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anonymous

  • 5 years ago

HELP!! On the Apollo 14 mission to the moon, astronaut Alan Shepard hit a golf ball with a golf club improvised from a tool. The free-fall acceleration on the moon is 1/6 of its value on earth. Suppose he hit the ball with a speed of 35 m/s at an angle 25 degree above the horizontal. How long was the ball in flight? How far did it travel? Ignoring air resistance, how much farther would it travel on the moon than on earth?

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  1. nowhereman
    • 5 years ago
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    Assume earth and moon as flat and the gravity always going downwards. Then you can look at vertical and horizontal speed / position separately.

  2. anonymous
    • 5 years ago
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    which formula do i use or how to approach this? Xf = Xi + (Vx)i t ?

  3. nowhereman
    • 5 years ago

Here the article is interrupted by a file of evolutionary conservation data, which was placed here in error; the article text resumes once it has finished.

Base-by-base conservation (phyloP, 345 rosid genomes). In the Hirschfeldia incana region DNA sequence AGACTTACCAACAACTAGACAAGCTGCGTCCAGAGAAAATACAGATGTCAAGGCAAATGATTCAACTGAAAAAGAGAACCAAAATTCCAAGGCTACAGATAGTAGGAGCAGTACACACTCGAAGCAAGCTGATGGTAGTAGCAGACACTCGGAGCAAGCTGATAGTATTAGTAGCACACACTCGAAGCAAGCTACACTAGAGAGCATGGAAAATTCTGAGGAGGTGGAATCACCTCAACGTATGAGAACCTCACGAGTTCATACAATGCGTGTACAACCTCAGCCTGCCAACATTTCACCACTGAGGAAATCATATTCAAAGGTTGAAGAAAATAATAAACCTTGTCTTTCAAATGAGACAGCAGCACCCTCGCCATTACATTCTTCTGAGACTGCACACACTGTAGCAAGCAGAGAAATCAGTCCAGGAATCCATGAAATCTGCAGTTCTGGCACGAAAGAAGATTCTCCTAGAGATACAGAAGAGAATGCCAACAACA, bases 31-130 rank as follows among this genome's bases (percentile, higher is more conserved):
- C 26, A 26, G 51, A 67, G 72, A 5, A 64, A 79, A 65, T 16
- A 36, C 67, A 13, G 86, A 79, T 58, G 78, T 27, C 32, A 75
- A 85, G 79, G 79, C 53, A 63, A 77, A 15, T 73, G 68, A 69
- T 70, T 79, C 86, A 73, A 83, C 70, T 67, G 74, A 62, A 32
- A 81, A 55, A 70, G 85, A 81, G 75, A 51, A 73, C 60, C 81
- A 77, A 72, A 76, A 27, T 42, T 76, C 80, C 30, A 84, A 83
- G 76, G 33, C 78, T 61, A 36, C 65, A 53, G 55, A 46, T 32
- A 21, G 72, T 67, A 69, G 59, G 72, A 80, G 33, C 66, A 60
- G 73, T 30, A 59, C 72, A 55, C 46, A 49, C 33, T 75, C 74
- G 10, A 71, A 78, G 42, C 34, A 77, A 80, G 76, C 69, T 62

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    I don't know those variables. But if you have constant acceleration called a, time t, name speed v and position x, then you get \[a(t) = \dot v(t)\quad v(t) = \dot x(t)\] so \[a(t) = \ddot x(t) ⇒ x(t) = x(0) + \int_0^t{v(0) + \int_0^{s_2}{a(s_1)ds_1}ds_2} = x(0) + \int_0^t{v(0) + a\cdot s_1ds_1}\] \[=x(0) + v(0)t + \frac a 2 t^2\]

  4. anonymous
    • 5 years ago
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    hmm thanks but i dont have the "t" so do i find that first

  5. nowhereman
    • 5 years ago
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    That is the correct approach. Find t so that the vertical component is zero again, then find the horizontal component for that t.

  6. nowhereman
    • 5 years ago
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    And remember the above quadratic formula is for a = 9.81 N/kg in vertical direction on the earth and for a = 0 in horizontal direction.

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